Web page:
Why Austerity Works and Stimulus Doesn't
by Anders Aslund, Peterson Institute for International Economics
Op-ed in Bloomberg
January 7, 2013
After five years of financial crisis, the European record is in: Northern Europe is sound, thanks to austerity, while Southern Europe is hurting because of half-hearted austerity or, worse, fiscal stimulus. The predominant Keynesian thinking has been tested, and it has failed spectacularly.
The starkest contrasts are Latvia and Greece, two small countries hit the worst by the crisis. They have pursued different policies, Latvia strict austerity, and Greece late and limited austerity. Latvia saw a sharp gross domestic product decline of 24 percent for two years, which was caused by an almost complete liquidity freeze in 2008. This necessitated the austerity that followed.
Yet Latvia's economy grew by 5.5 percent in 2011, and in 2012 it probably expanded by 5.3 percent, the highest growth in Europe, with a budget deficit of only 1.5 percent of GDP. Meanwhile, Greece will suffer from at least seven meager years, having endured five years of recession already. So far, its GDP has fallen by 18 percent. In 2008 and 2009, the financial crisis actually looked far worse in Latvia than Greece, but then they chose opposite policies. The lessons are clear.
A successful stabilization program must appear financially sustainable so that it can restore confidence among creditors, businesses, and people. Usually, a sound stabilization program can revive economic growth within two or three years, as Latvia's did. A few rules of thumb need to be followed. Latvia did them all; Greece not at all.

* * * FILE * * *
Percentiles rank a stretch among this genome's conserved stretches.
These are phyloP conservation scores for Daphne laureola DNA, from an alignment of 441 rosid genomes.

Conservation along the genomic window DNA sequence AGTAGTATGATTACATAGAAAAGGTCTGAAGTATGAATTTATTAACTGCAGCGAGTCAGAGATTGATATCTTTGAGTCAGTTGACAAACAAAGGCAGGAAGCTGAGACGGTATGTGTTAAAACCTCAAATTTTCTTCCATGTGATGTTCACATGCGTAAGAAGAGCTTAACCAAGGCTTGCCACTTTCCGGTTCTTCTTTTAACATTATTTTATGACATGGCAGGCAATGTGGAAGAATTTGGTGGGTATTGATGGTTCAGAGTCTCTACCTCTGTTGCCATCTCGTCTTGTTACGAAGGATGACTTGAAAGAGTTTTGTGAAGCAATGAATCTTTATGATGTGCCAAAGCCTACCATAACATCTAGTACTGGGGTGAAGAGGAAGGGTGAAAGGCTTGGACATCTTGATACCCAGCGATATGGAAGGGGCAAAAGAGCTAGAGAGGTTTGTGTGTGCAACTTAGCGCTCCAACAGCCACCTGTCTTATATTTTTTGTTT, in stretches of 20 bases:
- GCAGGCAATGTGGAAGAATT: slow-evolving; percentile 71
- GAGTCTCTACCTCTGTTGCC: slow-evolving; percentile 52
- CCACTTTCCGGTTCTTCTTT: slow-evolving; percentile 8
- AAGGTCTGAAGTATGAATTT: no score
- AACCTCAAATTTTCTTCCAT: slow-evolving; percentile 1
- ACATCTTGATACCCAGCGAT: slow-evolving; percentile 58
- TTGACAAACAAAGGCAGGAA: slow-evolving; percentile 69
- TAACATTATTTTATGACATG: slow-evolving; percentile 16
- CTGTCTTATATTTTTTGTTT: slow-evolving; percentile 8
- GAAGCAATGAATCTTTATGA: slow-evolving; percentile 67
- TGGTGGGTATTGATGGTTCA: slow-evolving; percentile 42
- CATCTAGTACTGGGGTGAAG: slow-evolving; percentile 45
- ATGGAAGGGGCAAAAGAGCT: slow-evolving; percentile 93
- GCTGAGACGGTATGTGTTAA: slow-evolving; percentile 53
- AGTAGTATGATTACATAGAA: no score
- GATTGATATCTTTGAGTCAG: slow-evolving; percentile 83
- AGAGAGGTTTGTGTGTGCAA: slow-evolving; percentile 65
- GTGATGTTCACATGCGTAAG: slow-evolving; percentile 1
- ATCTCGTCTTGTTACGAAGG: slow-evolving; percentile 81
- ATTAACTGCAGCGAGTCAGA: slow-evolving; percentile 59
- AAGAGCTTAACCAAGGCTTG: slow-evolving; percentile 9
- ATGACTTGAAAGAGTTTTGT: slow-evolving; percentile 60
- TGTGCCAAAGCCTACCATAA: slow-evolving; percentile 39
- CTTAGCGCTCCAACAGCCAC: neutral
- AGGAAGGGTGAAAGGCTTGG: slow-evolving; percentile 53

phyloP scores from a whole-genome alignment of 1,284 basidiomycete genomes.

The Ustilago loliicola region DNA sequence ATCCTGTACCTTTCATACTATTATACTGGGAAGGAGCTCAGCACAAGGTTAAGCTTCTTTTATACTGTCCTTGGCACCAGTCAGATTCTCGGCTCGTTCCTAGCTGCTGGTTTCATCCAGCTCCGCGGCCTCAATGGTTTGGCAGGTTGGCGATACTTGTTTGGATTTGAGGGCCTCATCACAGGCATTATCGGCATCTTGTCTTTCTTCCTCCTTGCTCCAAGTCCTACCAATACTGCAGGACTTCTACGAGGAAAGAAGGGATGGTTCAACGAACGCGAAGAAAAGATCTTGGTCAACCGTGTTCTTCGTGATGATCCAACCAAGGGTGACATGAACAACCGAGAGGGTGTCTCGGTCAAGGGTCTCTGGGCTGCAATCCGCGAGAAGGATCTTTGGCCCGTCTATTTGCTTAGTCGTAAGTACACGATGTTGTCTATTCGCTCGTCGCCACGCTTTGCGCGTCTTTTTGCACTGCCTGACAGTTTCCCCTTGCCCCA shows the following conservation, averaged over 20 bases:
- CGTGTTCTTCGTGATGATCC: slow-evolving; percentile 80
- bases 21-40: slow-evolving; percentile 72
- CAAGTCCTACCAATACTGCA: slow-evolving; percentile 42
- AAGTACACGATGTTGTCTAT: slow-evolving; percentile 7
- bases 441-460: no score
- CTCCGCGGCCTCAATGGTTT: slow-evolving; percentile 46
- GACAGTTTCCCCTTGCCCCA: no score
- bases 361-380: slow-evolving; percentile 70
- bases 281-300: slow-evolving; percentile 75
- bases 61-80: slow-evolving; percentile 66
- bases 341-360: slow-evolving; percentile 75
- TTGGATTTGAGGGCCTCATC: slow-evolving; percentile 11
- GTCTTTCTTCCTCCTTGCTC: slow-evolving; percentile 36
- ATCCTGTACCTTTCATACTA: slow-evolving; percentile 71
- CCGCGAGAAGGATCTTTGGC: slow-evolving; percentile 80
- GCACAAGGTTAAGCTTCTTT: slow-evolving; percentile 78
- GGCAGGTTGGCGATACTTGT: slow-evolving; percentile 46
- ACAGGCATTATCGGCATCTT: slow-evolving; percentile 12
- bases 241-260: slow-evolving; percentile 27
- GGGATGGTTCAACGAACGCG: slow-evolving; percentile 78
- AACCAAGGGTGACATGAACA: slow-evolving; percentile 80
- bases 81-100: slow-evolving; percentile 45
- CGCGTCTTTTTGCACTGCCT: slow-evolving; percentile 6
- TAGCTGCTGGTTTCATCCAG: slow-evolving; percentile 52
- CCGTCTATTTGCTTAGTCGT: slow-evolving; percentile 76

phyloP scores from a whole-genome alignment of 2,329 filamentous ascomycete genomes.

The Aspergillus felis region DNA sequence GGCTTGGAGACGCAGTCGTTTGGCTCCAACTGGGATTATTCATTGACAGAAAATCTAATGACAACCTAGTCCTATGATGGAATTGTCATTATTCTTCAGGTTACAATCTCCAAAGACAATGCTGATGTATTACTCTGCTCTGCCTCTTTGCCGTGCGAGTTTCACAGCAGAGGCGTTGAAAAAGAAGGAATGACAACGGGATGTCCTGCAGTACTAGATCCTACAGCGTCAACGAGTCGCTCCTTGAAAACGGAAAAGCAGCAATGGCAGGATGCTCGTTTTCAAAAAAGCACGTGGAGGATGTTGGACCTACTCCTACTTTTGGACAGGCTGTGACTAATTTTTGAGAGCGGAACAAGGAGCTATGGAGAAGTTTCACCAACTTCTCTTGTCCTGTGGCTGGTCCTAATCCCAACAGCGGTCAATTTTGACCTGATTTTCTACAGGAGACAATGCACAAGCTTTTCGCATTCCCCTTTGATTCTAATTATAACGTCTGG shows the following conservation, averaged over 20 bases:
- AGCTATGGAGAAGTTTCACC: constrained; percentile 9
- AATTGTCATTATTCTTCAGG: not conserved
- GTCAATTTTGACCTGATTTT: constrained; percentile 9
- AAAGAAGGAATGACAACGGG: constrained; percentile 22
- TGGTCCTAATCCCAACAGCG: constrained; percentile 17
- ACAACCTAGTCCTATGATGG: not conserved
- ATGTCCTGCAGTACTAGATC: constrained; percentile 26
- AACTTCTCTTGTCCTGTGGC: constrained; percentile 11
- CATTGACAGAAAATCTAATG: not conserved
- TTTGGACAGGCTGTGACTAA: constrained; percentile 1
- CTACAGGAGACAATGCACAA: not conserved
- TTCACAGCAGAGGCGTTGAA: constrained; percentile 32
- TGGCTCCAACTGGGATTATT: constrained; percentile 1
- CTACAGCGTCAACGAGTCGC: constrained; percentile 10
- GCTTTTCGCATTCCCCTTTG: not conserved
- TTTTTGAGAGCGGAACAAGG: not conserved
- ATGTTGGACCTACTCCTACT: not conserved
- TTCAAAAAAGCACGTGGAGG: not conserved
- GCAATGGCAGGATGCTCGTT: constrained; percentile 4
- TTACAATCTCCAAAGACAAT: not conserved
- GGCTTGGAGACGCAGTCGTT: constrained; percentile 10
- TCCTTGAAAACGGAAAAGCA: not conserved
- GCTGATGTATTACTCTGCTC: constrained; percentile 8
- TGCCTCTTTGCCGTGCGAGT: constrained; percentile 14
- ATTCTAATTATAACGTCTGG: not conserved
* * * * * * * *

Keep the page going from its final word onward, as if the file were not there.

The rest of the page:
To regain confidence fast, reforms should be front-loaded. In 2009, Latvia carried out an arduous fiscal adjustment of 9.5 percent of GDP, 60 percent of the total needed, while Greece foolishly tried to stimulate its economy, as Spain, Slovenia, Cyprus, and other southern crisis countries did at the flawed advice of the International Monetary Fund under Dominique Strauss-Kahn, who was then the managing director.
In a severe crisis, it is much easier to cut public expenditures than to raise revenue. Moreover, taxpayers think the government should tighten its belt when they are forced to do so. Cuts in public spending accounted for two-thirds of the Latvian fiscal adjustment. It decreased government expenditures from a high of 44 percent of GDP in the midst of the crisis to a moderate level of 36 percent of GDP this year. Latvia has kept a flat personal income tax now at 21 percent and a low corporate profit tax of 15 percent.